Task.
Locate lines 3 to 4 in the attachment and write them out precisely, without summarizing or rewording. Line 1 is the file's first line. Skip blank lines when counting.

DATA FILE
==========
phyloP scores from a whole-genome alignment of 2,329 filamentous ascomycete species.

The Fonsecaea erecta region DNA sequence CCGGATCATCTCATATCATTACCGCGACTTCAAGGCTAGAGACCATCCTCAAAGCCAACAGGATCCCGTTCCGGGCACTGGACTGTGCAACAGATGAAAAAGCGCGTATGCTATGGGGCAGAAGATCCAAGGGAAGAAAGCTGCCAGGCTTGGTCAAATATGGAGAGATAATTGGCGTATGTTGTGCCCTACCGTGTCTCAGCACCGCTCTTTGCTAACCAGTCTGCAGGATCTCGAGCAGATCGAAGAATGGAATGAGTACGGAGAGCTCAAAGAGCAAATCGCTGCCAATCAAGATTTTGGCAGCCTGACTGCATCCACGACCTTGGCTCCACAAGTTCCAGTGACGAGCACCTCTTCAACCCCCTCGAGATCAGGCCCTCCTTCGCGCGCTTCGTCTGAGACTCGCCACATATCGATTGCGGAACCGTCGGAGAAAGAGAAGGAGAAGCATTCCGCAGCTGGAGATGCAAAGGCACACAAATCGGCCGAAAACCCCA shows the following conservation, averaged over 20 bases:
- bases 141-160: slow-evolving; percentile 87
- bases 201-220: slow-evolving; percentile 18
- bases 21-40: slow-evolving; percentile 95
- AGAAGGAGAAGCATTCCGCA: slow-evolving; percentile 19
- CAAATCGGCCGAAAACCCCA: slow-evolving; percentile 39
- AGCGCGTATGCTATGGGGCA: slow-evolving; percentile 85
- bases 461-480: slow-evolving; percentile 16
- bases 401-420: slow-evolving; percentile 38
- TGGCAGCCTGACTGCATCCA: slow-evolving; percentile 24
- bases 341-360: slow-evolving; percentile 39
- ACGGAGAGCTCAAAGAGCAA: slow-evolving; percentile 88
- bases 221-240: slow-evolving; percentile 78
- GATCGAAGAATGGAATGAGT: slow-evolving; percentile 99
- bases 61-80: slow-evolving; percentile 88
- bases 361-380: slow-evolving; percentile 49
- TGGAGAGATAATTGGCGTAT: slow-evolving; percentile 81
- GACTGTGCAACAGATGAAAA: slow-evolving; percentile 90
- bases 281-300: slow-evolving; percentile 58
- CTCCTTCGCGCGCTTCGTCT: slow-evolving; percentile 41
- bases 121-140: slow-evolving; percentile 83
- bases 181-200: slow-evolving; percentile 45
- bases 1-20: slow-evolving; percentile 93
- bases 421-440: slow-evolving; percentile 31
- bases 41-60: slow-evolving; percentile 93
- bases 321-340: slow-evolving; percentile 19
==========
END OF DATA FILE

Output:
- bases 141-160: slow-evolving; percentile 87
- bases 201-220: slow-evolving; percentile 18